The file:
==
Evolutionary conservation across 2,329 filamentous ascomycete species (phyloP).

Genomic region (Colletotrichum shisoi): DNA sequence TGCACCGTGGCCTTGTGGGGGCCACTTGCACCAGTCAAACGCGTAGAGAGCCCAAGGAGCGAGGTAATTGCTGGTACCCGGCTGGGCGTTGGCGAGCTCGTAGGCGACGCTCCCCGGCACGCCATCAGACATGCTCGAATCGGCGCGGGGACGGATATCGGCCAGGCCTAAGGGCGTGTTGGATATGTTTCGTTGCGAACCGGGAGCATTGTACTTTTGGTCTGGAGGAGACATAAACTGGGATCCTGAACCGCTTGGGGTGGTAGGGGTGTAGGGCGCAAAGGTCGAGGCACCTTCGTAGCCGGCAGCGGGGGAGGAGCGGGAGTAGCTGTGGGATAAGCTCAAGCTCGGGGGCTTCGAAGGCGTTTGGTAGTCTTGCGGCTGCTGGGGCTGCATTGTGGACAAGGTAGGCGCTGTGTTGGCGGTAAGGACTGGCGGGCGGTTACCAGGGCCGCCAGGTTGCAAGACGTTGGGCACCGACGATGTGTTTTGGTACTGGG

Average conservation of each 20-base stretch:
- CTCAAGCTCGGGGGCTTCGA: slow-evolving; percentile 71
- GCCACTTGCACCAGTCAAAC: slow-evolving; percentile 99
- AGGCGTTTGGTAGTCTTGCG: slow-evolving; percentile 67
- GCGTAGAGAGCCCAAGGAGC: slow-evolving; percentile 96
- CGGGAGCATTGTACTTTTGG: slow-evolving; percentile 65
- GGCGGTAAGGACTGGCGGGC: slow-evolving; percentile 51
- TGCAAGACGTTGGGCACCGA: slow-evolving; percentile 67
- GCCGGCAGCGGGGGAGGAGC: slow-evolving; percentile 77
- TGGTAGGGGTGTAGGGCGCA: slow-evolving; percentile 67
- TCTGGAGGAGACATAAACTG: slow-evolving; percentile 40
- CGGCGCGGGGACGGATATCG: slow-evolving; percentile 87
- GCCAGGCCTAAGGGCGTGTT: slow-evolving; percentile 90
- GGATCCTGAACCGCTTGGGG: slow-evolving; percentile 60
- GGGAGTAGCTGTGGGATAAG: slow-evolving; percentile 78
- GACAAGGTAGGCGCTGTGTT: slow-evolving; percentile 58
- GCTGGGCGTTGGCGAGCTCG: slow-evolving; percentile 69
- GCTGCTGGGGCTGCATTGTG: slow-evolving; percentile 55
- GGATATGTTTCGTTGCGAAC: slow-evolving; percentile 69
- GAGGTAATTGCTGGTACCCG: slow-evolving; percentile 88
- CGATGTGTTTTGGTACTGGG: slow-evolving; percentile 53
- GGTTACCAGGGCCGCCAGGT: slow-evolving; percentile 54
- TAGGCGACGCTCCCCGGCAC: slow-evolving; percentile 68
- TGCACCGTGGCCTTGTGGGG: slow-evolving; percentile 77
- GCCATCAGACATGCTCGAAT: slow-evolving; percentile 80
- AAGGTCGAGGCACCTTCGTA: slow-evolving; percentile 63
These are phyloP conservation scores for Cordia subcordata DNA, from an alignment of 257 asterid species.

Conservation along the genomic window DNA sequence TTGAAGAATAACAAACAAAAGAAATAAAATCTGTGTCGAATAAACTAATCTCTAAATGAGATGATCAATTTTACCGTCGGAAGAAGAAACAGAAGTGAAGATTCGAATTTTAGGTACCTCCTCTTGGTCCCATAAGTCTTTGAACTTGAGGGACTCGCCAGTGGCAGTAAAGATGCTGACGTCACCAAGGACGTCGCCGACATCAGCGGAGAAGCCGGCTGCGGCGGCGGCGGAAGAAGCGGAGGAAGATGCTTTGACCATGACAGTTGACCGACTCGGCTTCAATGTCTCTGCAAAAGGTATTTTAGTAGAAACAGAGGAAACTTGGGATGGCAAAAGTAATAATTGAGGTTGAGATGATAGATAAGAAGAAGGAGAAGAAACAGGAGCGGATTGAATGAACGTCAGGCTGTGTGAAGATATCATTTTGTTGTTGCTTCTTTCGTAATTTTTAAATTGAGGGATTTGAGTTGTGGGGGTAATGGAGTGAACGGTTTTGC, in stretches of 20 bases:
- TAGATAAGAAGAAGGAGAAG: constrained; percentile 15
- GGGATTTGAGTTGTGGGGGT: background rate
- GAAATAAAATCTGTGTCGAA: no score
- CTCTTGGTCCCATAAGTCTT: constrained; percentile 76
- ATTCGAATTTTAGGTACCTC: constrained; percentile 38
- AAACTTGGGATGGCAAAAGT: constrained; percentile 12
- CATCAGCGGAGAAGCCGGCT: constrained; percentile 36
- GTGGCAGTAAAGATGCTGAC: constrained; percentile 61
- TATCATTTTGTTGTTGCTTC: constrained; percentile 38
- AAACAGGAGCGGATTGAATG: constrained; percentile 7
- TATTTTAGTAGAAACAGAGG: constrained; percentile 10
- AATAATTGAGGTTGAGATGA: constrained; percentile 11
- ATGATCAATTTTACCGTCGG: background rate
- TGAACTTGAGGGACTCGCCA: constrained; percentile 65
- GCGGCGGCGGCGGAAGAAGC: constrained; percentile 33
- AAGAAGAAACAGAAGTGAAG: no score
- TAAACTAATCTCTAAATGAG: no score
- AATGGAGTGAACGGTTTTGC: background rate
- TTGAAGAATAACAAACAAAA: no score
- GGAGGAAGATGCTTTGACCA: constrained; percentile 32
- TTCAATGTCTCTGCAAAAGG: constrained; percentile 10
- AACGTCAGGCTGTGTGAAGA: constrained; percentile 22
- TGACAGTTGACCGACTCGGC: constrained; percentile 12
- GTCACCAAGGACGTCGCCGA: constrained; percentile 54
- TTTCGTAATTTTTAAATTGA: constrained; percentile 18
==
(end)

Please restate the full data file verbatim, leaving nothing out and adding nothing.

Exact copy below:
Evolutionary conservation across 2,329 filamentous ascomycete species (phyloP).

Genomic region (Colletotrichum shisoi): DNA sequence TGCACCGTGGCCTTGTGGGGGCCACTTGCACCAGTCAAACGCGTAGAGAGCCCAAGGAGCGAGGTAATTGCTGGTACCCGGCTGGGCGTTGGCGAGCTCGTAGGCGACGCTCCCCGGCACGCCATCAGACATGCTCGAATCGGCGCGGGGACGGATATCGGCCAGGCCTAAGGGCGTGTTGGATATGTTTCGTTGCGAACCGGGAGCATTGTACTTTTGGTCTGGAGGAGACATAAACTGGGATCCTGAACCGCTTGGGGTGGTAGGGGTGTAGGGCGCAAAGGTCGAGGCACCTTCGTAGCCGGCAGCGGGGGAGGAGCGGGAGTAGCTGTGGGATAAGCTCAAGCTCGGGGGCTTCGAAGGCGTTTGGTAGTCTTGCGGCTGCTGGGGCTGCATTGTGGACAAGGTAGGCGCTGTGTTGGCGGTAAGGACTGGCGGGCGGTTACCAGGGCCGCCAGGTTGCAAGACGTTGGGCACCGACGATGTGTTTTGGTACTGGG

Average conservation of each 20-base stretch:
- CTCAAGCTCGGGGGCTTCGA: slow-evolving; percentile 71
- GCCACTTGCACCAGTCAAAC: slow-evolving; percentile 99
- AGGCGTTTGGTAGTCTTGCG: slow-evolving; percentile 67
- GCGTAGAGAGCCCAAGGAGC: slow-evolving; percentile 96
- CGGGAGCATTGTACTTTTGG: slow-evolving; percentile 65
- GGCGGTAAGGACTGGCGGGC: slow-evolving; percentile 51
- TGCAAGACGTTGGGCACCGA: slow-evolving; percentile 67
- GCCGGCAGCGGGGGAGGAGC: slow-evolving; percentile 77
- TGGTAGGGGTGTAGGGCGCA: slow-evolving; percentile 67
- TCTGGAGGAGACATAAACTG: slow-evolving; percentile 40
- CGGCGCGGGGACGGATATCG: slow-evolving; percentile 87
- GCCAGGCCTAAGGGCGTGTT: slow-evolving; percentile 90
- GGATCCTGAACCGCTTGGGG: slow-evolving; percentile 60
- GGGAGTAGCTGTGGGATAAG: slow-evolving; percentile 78
- GACAAGGTAGGCGCTGTGTT: slow-evolving; percentile 58
- GCTGGGCGTTGGCGAGCTCG: slow-evolving; percentile 69
- GCTGCTGGGGCTGCATTGTG: slow-evolving; percentile 55
- GGATATGTTTCGTTGCGAAC: slow-evolving; percentile 69
- GAGGTAATTGCTGGTACCCG: slow-evolving; percentile 88
- CGATGTGTTTTGGTACTGGG: slow-evolving; percentile 53
- GGTTACCAGGGCCGCCAGGT: slow-evolving; percentile 54
- TAGGCGACGCTCCCCGGCAC: slow-evolving; percentile 68
- TGCACCGTGGCCTTGTGGGG: slow-evolving; percentile 77
- GCCATCAGACATGCTCGAAT: slow-evolving; percentile 80
- AAGGTCGAGGCACCTTCGTA: slow-evolving; percentile 63
These are phyloP conservation scores for Cordia subcordata DNA, from an alignment of 257 asterid species.

Conservation along the genomic window DNA sequence TTGAAGAATAACAAACAAAAGAAATAAAATCTGTGTCGAATAAACTAATCTCTAAATGAGATGATCAATTTTACCGTCGGAAGAAGAAACAGAAGTGAAGATTCGAATTTTAGGTACCTCCTCTTGGTCCCATAAGTCTTTGAACTTGAGGGACTCGCCAGTGGCAGTAAAGATGCTGACGTCACCAAGGACGTCGCCGACATCAGCGGAGAAGCCGGCTGCGGCGGCGGCGGAAGAAGCGGAGGAAGATGCTTTGACCATGACAGTTGACCGACTCGGCTTCAATGTCTCTGCAAAAGGTATTTTAGTAGAAACAGAGGAAACTTGGGATGGCAAAAGTAATAATTGAGGTTGAGATGATAGATAAGAAGAAGGAGAAGAAACAGGAGCGGATTGAATGAACGTCAGGCTGTGTGAAGATATCATTTTGTTGTTGCTTCTTTCGTAATTTTTAAATTGAGGGATTTGAGTTGTGGGGGTAATGGAGTGAACGGTTTTGC, in stretches of 20 bases:
- TAGATAAGAAGAAGGAGAAG: constrained; percentile 15
- GGGATTTGAGTTGTGGGGGT: background rate
- GAAATAAAATCTGTGTCGAA: no score
- CTCTTGGTCCCATAAGTCTT: constrained; percentile 76
- ATTCGAATTTTAGGTACCTC: constrained; percentile 38
- AAACTTGGGATGGCAAAAGT: constrained; percentile 12
- CATCAGCGGAGAAGCCGGCT: constrained; percentile 36
- GTGGCAGTAAAGATGCTGAC: constrained; percentile 61
- TATCATTTTGTTGTTGCTTC: constrained; percentile 38
- AAACAGGAGCGGATTGAATG: constrained; percentile 7
- TATTTTAGTAGAAACAGAGG: constrained; percentile 10
- AATAATTGAGGTTGAGATGA: constrained; percentile 11
- ATGATCAATTTTACCGTCGG: background rate
- TGAACTTGAGGGACTCGCCA: constrained; percentile 65
- GCGGCGGCGGCGGAAGAAGC: constrained; percentile 33
- AAGAAGAAACAGAAGTGAAG: no score
- TAAACTAATCTCTAAATGAG: no score
- AATGGAGTGAACGGTTTTGC: background rate
- TTGAAGAATAACAAACAAAA: no score
- GGAGGAAGATGCTTTGACCA: constrained; percentile 32
- TTCAATGTCTCTGCAAAAGG: constrained; percentile 10
- AACGTCAGGCTGTGTGAAGA: constrained; percentile 22
- TGACAGTTGACCGACTCGGC: constrained; percentile 12
- GTCACCAAGGACGTCGCCGA: constrained; percentile 54
- TTTCGTAATTTTTAAATTGA: constrained; percentile 18